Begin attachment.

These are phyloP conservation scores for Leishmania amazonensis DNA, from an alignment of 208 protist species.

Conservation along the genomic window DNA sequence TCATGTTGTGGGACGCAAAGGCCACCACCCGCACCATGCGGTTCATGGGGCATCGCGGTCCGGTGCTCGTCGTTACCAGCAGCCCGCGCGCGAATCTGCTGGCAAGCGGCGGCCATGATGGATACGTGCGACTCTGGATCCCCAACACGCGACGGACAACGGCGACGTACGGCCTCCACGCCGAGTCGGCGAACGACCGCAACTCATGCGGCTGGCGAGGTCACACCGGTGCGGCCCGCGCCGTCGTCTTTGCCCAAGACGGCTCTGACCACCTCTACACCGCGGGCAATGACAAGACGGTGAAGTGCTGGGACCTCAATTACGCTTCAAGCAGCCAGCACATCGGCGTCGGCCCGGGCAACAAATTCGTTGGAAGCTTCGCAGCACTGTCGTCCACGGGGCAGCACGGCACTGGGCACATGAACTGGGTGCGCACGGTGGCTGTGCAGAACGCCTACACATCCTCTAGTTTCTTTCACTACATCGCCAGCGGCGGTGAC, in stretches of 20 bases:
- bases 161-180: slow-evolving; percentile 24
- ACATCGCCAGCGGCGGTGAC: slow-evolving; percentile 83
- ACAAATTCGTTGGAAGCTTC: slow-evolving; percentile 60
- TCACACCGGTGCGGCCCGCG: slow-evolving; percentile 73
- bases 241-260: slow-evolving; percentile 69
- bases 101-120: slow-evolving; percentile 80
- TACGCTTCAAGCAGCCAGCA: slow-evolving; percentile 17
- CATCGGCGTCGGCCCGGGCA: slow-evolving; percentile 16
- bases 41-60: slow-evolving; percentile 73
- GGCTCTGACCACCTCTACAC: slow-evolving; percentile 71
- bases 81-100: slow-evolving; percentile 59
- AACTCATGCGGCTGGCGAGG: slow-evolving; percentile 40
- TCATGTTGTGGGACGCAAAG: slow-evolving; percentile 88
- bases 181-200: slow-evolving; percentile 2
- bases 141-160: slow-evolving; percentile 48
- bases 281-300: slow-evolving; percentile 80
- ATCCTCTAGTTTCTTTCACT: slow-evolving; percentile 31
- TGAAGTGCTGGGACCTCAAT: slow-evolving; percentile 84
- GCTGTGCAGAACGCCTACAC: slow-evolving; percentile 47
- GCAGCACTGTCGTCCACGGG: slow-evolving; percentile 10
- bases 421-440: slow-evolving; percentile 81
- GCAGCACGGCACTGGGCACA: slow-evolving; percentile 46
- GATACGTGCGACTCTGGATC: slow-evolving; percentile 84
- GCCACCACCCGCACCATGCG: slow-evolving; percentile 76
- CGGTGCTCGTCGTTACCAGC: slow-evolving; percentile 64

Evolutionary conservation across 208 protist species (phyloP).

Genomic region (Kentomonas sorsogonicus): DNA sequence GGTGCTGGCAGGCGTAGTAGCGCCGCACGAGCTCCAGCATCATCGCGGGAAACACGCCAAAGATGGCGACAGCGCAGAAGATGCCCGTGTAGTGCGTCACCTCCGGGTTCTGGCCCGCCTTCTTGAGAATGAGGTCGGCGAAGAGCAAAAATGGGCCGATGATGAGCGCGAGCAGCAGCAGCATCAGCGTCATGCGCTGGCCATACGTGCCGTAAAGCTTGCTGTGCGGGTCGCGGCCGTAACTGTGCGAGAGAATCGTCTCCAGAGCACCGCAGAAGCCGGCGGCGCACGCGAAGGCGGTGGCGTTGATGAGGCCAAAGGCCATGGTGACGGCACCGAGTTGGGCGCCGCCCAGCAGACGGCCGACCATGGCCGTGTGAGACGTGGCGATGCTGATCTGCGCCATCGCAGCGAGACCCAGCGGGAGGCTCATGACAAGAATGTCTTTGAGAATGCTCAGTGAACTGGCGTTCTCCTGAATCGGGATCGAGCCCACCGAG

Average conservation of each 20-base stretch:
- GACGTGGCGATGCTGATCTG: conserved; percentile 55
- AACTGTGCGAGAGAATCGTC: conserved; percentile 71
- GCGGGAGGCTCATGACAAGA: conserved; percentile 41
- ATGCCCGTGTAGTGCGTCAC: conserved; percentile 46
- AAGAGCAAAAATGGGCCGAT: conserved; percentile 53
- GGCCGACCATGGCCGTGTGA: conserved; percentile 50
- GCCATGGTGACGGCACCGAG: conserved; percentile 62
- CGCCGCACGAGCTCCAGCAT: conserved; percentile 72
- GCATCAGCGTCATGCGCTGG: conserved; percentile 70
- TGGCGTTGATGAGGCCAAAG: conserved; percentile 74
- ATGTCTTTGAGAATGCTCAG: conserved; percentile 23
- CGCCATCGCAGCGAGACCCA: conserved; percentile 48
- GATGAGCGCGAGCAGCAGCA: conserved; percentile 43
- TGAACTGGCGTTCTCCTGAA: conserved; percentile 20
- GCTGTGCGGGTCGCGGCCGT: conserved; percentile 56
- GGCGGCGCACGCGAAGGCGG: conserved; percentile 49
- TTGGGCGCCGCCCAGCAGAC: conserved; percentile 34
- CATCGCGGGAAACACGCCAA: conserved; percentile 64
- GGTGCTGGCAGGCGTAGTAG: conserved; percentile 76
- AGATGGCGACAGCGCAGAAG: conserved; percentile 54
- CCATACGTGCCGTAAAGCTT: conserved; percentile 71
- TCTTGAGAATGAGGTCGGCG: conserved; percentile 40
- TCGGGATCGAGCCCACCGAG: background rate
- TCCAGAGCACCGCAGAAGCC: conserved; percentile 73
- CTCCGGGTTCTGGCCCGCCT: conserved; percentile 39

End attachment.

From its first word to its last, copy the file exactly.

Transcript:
These are phyloP conservation scores for Leishmania amazonensis DNA, from an alignment of 208 protist species.

Conservation along the genomic window DNA sequence TCATGTTGTGGGACGCAAAGGCCACCACCCGCACCATGCGGTTCATGGGGCATCGCGGTCCGGTGCTCGTCGTTACCAGCAGCCCGCGCGCGAATCTGCTGGCAAGCGGCGGCCATGATGGATACGTGCGACTCTGGATCCCCAACACGCGACGGACAACGGCGACGTACGGCCTCCACGCCGAGTCGGCGAACGACCGCAACTCATGCGGCTGGCGAGGTCACACCGGTGCGGCCCGCGCCGTCGTCTTTGCCCAAGACGGCTCTGACCACCTCTACACCGCGGGCAATGACAAGACGGTGAAGTGCTGGGACCTCAATTACGCTTCAAGCAGCCAGCACATCGGCGTCGGCCCGGGCAACAAATTCGTTGGAAGCTTCGCAGCACTGTCGTCCACGGGGCAGCACGGCACTGGGCACATGAACTGGGTGCGCACGGTGGCTGTGCAGAACGCCTACACATCCTCTAGTTTCTTTCACTACATCGCCAGCGGCGGTGAC, in stretches of 20 bases:
- bases 161-180: slow-evolving; percentile 24
- ACATCGCCAGCGGCGGTGAC: slow-evolving; percentile 83
- ACAAATTCGTTGGAAGCTTC: slow-evolving; percentile 60
- TCACACCGGTGCGGCCCGCG: slow-evolving; percentile 73
- bases 241-260: slow-evolving; percentile 69
- bases 101-120: slow-evolving; percentile 80
- TACGCTTCAAGCAGCCAGCA: slow-evolving; percentile 17
- CATCGGCGTCGGCCCGGGCA: slow-evolving; percentile 16
- bases 41-60: slow-evolving; percentile 73
- GGCTCTGACCACCTCTACAC: slow-evolving; percentile 71
- bases 81-100: slow-evolving; percentile 59
- AACTCATGCGGCTGGCGAGG: slow-evolving; percentile 40
- TCATGTTGTGGGACGCAAAG: slow-evolving; percentile 88
- bases 181-200: slow-evolving; percentile 2
- bases 141-160: slow-evolving; percentile 48
- bases 281-300: slow-evolving; percentile 80
- ATCCTCTAGTTTCTTTCACT: slow-evolving; percentile 31
- TGAAGTGCTGGGACCTCAAT: slow-evolving; percentile 84
- GCTGTGCAGAACGCCTACAC: slow-evolving; percentile 47
- GCAGCACTGTCGTCCACGGG: slow-evolving; percentile 10
- bases 421-440: slow-evolving; percentile 81
- GCAGCACGGCACTGGGCACA: slow-evolving; percentile 46
- GATACGTGCGACTCTGGATC: slow-evolving; percentile 84
- GCCACCACCCGCACCATGCG: slow-evolving; percentile 76
- CGGTGCTCGTCGTTACCAGC: slow-evolving; percentile 64

Evolutionary conservation across 208 protist species (phyloP).

Genomic region (Kentomonas sorsogonicus): DNA sequence GGTGCTGGCAGGCGTAGTAGCGCCGCACGAGCTCCAGCATCATCGCGGGAAACACGCCAAAGATGGCGACAGCGCAGAAGATGCCCGTGTAGTGCGTCACCTCCGGGTTCTGGCCCGCCTTCTTGAGAATGAGGTCGGCGAAGAGCAAAAATGGGCCGATGATGAGCGCGAGCAGCAGCAGCATCAGCGTCATGCGCTGGCCATACGTGCCGTAAAGCTTGCTGTGCGGGTCGCGGCCGTAACTGTGCGAGAGAATCGTCTCCAGAGCACCGCAGAAGCCGGCGGCGCACGCGAAGGCGGTGGCGTTGATGAGGCCAAAGGCCATGGTGACGGCACCGAGTTGGGCGCCGCCCAGCAGACGGCCGACCATGGCCGTGTGAGACGTGGCGATGCTGATCTGCGCCATCGCAGCGAGACCCAGCGGGAGGCTCATGACAAGAATGTCTTTGAGAATGCTCAGTGAACTGGCGTTCTCCTGAATCGGGATCGAGCCCACCGAG

Average conservation of each 20-base stretch:
- GACGTGGCGATGCTGATCTG: conserved; percentile 55
- AACTGTGCGAGAGAATCGTC: conserved; percentile 71
- GCGGGAGGCTCATGACAAGA: conserved; percentile 41
- ATGCCCGTGTAGTGCGTCAC: conserved; percentile 46
- AAGAGCAAAAATGGGCCGAT: conserved; percentile 53
- GGCCGACCATGGCCGTGTGA: conserved; percentile 50
- GCCATGGTGACGGCACCGAG: conserved; percentile 62
- CGCCGCACGAGCTCCAGCAT: conserved; percentile 72
- GCATCAGCGTCATGCGCTGG: conserved; percentile 70
- TGGCGTTGATGAGGCCAAAG: conserved; percentile 74
- ATGTCTTTGAGAATGCTCAG: conserved; percentile 23
- CGCCATCGCAGCGAGACCCA: conserved; percentile 48
- GATGAGCGCGAGCAGCAGCA: conserved; percentile 43
- TGAACTGGCGTTCTCCTGAA: conserved; percentile 20
- GCTGTGCGGGTCGCGGCCGT: conserved; percentile 56
- GGCGGCGCACGCGAAGGCGG: conserved; percentile 49
- TTGGGCGCCGCCCAGCAGAC: conserved; percentile 34
- CATCGCGGGAAACACGCCAA: conserved; percentile 64
- GGTGCTGGCAGGCGTAGTAG: conserved; percentile 76
- AGATGGCGACAGCGCAGAAG: conserved; percentile 54
- CCATACGTGCCGTAAAGCTT: conserved; percentile 71
- TCTTGAGAATGAGGTCGGCG: conserved; percentile 40
- TCGGGATCGAGCCCACCGAG: background rate
- TCCAGAGCACCGCAGAAGCC: conserved; percentile 73
- CTCCGGGTTCTGGCCCGCCT: conserved; percentile 39